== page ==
Greenland's Hiawatha Crater

  • Released Sunday, July 28, 2019
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This visualization shows the location of the Hiawatha Glacier near Inglefield Land in northwest Greenland. The surface of the ice sheet fades away to show the impact crater discovered beneath the ice sheet. A red cylinder shows the best-fit rim of the impact crater and a measuring stick shows that the diameter of the crater is more than 31 kilometers across. The size of the crater is compared to the cities of Washington, DC and Paris, France.

The visualization also shows how the scientists from Germany's Alfred Wegener Institute (AWI) flew the Polar 6 aircraft (a DC-3T) to collect radar data over the Hiawatha impact crater. The radar data is shown in detail as curtains of the radar data are dissolved away to display the layers of the ice sheet in the interior of the crater.

The Hiawatha impact crater was first suspected to exist in the summer of 2015, from examination of a compilation of Greenland's sub-ice topography radar measurements made by NASA over two decades. Subsequently, a team of scientist at Germany's Alfred Wegener Institute flew an airborne survey over the region in the spring 2016, using a new ultrawideband radar sounder developed by the Center for Remote Sensing of Ice Sheets at The University of Kansas.

Ice-penetrating radar sends radio waves downward into the ice sheet and measures the energy reflected back from within the ice sheet and the ground beneath. The radar data detects layers in the ice generated by climate events in the past. The radar data ("radargrams") is then displayed on curtains in the location where it was observed showing the layers in the ice.

As the visualization shows the plane flying inland over Hiawatha Glacier, the ice sheet is cut away, leaving the radargram on the interior cutting plane. At this point, half of the depression of the Hiawatha impact crater is visible. A green grid fades in over the surface of the ice sheet showing the location of the flights that collected the radar data in spring 2016. The entire ice-sheet surface fades away and the full crater is visible as arrows point out the locations of the peaks in the central uplift and a red cylinder shows the best-fit rim of the impact crater. Radargram "curtains" fade on and are subsequently removed two at a time to allow examination of the structure of the ice that fills the crater. Note that the lower layers of ice near the crater floor appear disturbed, while the upper layers appear smooth and undisturbed.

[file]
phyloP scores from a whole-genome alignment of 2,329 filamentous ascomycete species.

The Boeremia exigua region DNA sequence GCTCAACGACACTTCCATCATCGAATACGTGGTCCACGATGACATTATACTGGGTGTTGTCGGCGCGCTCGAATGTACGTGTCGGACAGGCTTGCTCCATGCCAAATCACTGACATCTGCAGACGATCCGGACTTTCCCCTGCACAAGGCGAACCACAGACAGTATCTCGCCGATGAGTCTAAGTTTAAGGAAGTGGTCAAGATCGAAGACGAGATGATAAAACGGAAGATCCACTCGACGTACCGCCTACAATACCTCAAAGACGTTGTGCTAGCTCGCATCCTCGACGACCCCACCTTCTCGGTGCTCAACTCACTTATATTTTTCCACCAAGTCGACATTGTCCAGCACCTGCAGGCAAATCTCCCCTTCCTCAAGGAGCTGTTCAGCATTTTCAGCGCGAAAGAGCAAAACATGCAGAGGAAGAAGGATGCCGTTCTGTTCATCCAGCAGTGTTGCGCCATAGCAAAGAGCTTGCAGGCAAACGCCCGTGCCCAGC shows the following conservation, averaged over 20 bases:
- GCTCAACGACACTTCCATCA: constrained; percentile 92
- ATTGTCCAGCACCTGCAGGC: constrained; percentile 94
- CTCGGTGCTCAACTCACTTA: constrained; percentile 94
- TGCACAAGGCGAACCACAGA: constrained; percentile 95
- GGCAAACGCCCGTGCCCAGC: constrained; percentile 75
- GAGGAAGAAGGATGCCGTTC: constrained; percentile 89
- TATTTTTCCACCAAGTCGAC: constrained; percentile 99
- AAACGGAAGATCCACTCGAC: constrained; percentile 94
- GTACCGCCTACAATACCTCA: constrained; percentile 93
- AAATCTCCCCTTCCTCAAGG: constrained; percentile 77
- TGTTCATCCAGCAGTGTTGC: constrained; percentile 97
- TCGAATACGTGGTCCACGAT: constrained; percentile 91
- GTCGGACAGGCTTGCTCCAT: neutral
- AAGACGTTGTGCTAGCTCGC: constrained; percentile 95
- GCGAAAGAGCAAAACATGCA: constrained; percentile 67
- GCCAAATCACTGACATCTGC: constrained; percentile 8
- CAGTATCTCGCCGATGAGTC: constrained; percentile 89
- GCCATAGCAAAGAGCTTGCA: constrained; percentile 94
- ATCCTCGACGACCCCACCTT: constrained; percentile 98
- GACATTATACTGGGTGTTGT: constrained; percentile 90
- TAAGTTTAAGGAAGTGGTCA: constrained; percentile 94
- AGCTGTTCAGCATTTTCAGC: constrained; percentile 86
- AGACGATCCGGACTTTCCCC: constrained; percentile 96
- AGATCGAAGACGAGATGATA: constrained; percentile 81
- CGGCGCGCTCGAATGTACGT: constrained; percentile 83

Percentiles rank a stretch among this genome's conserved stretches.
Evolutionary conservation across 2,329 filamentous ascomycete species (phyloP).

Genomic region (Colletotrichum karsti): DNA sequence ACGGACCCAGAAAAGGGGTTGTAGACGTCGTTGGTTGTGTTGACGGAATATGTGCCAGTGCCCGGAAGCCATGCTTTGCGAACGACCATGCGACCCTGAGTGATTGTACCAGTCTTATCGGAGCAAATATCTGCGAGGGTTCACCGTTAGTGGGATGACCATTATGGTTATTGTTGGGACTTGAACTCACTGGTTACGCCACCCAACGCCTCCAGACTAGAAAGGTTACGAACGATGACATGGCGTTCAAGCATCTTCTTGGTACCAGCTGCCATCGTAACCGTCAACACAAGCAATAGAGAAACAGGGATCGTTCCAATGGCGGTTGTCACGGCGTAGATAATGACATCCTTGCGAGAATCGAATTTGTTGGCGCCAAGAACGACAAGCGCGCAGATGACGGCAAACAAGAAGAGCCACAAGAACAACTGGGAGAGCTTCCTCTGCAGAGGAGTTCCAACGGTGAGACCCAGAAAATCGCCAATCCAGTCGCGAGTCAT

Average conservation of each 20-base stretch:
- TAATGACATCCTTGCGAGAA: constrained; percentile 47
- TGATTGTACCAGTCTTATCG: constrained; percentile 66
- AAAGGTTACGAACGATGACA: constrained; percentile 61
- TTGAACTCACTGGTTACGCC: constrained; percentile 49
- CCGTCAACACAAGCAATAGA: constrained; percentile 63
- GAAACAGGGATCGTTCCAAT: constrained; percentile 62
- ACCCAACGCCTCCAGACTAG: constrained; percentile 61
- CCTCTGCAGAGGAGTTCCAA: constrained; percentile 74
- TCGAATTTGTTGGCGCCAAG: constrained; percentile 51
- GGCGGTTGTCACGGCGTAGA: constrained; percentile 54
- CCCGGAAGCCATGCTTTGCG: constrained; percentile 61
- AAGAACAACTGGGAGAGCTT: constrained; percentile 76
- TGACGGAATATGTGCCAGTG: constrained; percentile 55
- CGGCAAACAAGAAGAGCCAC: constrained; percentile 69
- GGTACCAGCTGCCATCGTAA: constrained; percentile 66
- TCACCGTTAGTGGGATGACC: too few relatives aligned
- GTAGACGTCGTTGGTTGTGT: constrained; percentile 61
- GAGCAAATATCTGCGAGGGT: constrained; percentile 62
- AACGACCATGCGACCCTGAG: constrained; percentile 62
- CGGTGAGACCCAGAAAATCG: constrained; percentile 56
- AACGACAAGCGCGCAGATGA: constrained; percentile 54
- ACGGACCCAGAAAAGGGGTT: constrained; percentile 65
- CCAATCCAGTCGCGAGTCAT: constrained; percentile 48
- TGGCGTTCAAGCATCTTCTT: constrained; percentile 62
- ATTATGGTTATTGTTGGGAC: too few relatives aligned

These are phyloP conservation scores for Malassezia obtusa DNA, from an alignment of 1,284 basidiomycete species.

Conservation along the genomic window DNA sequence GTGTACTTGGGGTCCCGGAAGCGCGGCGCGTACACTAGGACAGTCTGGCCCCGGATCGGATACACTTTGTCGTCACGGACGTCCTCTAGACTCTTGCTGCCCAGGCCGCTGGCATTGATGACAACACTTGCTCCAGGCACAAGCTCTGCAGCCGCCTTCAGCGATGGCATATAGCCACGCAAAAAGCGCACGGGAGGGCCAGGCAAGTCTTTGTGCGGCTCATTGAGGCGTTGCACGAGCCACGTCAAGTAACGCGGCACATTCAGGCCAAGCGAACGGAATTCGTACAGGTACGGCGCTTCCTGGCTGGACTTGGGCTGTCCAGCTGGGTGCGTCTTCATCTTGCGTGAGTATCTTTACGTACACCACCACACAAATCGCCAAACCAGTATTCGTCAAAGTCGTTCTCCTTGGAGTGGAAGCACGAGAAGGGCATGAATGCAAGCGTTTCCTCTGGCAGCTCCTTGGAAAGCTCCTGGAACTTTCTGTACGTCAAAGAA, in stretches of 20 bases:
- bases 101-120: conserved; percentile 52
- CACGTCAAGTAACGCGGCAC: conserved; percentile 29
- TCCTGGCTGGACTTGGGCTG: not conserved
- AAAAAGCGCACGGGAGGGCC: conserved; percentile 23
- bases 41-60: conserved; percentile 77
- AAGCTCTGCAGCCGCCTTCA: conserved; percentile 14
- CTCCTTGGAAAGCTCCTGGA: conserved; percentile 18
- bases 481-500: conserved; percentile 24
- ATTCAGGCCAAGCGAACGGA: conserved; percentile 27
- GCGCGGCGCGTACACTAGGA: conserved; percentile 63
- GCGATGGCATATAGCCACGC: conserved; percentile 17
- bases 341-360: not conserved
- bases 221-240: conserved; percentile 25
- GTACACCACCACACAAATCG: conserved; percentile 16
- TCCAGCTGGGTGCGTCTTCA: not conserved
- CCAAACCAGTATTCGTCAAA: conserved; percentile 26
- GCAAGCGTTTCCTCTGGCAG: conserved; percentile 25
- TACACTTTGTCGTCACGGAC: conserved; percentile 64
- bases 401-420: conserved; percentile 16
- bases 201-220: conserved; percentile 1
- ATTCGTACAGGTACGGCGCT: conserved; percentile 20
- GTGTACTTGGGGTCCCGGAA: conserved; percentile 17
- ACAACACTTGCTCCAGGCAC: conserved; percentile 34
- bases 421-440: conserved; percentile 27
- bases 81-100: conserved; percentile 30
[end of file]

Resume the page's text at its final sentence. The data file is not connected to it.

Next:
Subsequent helicopter visits to the deglaciated terrain in front of Hiawatha Glacier by scientists from the Natural History Museum in Denmark recovered sediment samples from the main river that discharges water from beneath Hiawatha Glacier, through the northwestern rim breach. Laboratory examination revealed that these sediment samples contained shocked quartz and elevated platinum-group-element concentrations, both signs that the sediment records evidence of the impact of an iron asteroid more than one kilometer wide. The Hiawatha impact crater is potentially one of the youngest large impact craters on Earth.

A still image showing the ice sheet removed in the region around the Hiawatha Glacier. The bed topography under the ice clearly shows the Hiawatha crater.

A still image showing the ice sheet removed in the region around the Hiawatha Glacier. The bed topography under the ice clearly shows the Hiawatha crater.


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NASA's Scientific Visualization Studio

Release date

This page was originally published on Sunday, July 28, 2019.
This page was last updated on Wednesday, November 15, 2023 at 12:12 AM EST.

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